Facebook users love to travel. It’s one of the most-talked about topics, and Facebook has also changed the ways people travel. An infographic by Co-operative Travel and Neomam Studios breaks down some of the hottest destinations among Facebook users, and shows what they enjoy doing most in countries such as Spain, Greece, and Egypt.
As Facebook mentioned in its 10-K filing, the site still has a serious problem with fake profiles, used to bolster shady pages’ fan metrics. It appears that the social network did some cleaning up in January, as several countries (notably the U.S. and Indonesia) lost a great number of users last month, according to Quintly. All around the world, more than 4 million users’ profiles were deleted in January.
Since 2010, PayPal has been one of the main methods of payment for Facebook developers. But as Facebook grows, the company is changing its PayPal policies for new developers in emerging markets, such as China, Brazil, and India. According to TechCrunch, developers in several countries must show extra identification as a means of authentication, such as photo IDs or incorporation papers, in order to be paid via direct deposit.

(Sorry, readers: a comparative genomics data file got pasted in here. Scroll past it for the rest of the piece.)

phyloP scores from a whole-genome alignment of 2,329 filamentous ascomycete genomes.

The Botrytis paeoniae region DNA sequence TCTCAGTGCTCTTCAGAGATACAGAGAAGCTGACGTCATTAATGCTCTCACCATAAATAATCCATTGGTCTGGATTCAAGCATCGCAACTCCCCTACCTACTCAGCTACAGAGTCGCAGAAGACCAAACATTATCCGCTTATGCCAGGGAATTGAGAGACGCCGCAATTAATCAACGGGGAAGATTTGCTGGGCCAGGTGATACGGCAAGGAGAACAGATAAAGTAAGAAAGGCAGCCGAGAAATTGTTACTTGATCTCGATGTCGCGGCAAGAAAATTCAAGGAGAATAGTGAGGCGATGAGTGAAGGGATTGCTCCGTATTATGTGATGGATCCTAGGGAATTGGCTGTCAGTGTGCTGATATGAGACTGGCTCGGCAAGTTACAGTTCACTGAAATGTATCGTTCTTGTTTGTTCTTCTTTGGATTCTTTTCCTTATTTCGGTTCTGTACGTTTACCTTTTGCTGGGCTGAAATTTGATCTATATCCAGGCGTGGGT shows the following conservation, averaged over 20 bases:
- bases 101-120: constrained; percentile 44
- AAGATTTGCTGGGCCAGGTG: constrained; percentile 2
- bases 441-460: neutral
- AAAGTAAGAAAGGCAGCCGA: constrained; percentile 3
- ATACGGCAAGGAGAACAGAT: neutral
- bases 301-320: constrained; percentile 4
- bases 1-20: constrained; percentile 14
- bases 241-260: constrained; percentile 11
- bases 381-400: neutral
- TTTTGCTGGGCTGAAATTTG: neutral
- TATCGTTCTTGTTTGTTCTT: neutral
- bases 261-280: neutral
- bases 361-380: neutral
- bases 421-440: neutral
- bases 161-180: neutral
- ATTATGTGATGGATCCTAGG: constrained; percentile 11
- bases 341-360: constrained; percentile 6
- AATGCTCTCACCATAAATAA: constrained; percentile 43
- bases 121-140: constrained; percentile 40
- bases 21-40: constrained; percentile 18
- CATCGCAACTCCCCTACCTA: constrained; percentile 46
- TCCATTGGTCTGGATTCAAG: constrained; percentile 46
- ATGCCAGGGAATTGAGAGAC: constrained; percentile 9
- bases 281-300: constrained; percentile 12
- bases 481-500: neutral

Despite the fact that it’s difficult to go online these days without tripping over post after post after post after post about how Facebook and the employment part of people’s lives do not mix well, it’s also difficult to go online and not find studies showing that these warnings are being ignored, and the latest comes by way of AVG Technologies.
If you’ve seen even just one event of the Summer Olympic Games in London, you’ve probably noticed that these are the most social Olympics ever. A China-based athletic apparel company, Li-Ning, is contributing to this effort. Using social platform UNation, Li-Ning is giving fans an inside pass to London by having them connect with athletes such as American triple-jumper Christian Taylor and Jamaican sprinter Asafa Powell on Facebook and other modes of social media.
Spain may have emerged victorious at the 2012 UEFA European Football Championship, but in terms of Facebook growth during the June 8-July 1 soccer tournament, Cristiano Ronaldo of Portugal reigned supreme, topping most categories tracked by AllFacebook Stats.
comScore announced today that Facebook is now Europe’s top social network. Facebook grew 314% in Europe during the last year, attracting 100 million European visitors in February 2009. Facebook went from non-existent to #1 in most of the European countries tracked by comScore, who measures the digital world.
“The growth rates we are seeing are unbelievable” said Andrew Lipsman, comScore’s Director of Industry Analysis in conversation with AllFacebook yesterday.